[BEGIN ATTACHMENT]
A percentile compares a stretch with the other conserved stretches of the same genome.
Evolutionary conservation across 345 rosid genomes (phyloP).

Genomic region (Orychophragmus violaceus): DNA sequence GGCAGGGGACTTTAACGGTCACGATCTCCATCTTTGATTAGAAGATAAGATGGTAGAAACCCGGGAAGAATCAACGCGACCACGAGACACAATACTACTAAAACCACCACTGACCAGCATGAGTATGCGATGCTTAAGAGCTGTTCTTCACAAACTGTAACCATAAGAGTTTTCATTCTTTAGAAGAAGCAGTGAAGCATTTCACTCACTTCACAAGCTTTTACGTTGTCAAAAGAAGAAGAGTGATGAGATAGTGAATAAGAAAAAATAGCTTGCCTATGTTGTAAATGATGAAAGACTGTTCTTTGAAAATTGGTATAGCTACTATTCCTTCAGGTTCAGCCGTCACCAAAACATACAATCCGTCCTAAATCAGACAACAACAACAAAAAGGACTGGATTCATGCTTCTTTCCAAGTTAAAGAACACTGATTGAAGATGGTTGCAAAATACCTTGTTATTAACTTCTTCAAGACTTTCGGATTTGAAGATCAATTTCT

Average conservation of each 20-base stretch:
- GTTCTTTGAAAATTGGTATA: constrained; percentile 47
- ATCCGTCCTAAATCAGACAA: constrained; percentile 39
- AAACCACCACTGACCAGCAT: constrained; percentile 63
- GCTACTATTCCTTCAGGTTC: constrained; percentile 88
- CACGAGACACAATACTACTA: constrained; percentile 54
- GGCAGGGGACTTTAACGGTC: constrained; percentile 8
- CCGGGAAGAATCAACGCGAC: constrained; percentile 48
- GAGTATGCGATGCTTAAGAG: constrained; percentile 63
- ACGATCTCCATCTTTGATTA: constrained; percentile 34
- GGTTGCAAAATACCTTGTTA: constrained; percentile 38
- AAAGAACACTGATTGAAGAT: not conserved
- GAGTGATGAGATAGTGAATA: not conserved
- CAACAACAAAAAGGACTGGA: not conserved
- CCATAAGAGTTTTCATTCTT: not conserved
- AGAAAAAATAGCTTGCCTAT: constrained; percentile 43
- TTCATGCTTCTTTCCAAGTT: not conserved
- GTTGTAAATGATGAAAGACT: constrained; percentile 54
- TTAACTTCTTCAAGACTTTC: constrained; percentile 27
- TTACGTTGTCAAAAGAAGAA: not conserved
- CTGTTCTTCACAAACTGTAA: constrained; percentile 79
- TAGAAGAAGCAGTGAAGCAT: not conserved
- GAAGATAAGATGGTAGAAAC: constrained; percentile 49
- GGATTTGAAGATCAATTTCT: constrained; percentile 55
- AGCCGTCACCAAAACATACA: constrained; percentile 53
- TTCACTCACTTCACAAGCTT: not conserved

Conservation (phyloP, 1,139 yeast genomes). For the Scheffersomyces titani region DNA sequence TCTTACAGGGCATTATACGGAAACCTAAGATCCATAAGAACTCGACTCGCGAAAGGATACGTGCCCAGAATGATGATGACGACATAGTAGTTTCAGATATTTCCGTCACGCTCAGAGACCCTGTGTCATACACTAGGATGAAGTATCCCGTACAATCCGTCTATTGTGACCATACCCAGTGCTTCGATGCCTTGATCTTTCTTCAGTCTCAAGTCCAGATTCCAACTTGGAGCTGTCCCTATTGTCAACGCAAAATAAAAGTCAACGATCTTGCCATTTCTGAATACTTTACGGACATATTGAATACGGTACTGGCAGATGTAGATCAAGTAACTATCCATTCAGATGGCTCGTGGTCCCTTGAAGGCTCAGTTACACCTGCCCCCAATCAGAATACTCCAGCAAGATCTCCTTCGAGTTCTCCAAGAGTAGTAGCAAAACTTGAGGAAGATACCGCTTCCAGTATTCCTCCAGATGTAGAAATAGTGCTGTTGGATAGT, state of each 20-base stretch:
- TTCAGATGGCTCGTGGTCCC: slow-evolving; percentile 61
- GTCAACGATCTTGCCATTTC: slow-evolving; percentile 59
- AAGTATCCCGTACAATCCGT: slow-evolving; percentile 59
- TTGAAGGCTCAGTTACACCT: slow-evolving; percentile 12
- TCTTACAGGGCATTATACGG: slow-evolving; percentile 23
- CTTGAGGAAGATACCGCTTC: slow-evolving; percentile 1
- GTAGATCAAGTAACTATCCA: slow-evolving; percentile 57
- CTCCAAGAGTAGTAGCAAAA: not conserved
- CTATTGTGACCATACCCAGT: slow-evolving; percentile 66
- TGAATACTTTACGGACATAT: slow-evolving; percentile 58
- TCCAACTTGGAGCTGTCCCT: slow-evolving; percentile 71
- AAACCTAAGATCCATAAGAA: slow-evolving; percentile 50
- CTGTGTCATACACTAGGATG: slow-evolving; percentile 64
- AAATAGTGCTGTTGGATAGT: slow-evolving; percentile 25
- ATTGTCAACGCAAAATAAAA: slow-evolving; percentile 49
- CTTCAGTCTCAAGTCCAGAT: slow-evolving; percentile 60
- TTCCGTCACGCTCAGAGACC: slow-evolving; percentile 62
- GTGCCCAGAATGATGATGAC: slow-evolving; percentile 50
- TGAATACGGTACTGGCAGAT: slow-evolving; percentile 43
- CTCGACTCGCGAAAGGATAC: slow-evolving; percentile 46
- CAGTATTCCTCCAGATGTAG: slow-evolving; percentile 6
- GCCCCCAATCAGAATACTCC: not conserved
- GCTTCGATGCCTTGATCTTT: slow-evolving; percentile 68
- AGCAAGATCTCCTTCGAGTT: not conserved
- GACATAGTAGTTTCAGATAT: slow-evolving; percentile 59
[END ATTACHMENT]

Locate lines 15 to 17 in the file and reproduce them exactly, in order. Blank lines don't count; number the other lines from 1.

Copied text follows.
- AAAGAACACTGATTGAAGAT: not conserved
- GAGTGATGAGATAGTGAATA: not conserved
- CAACAACAAAAAGGACTGGA: not conserved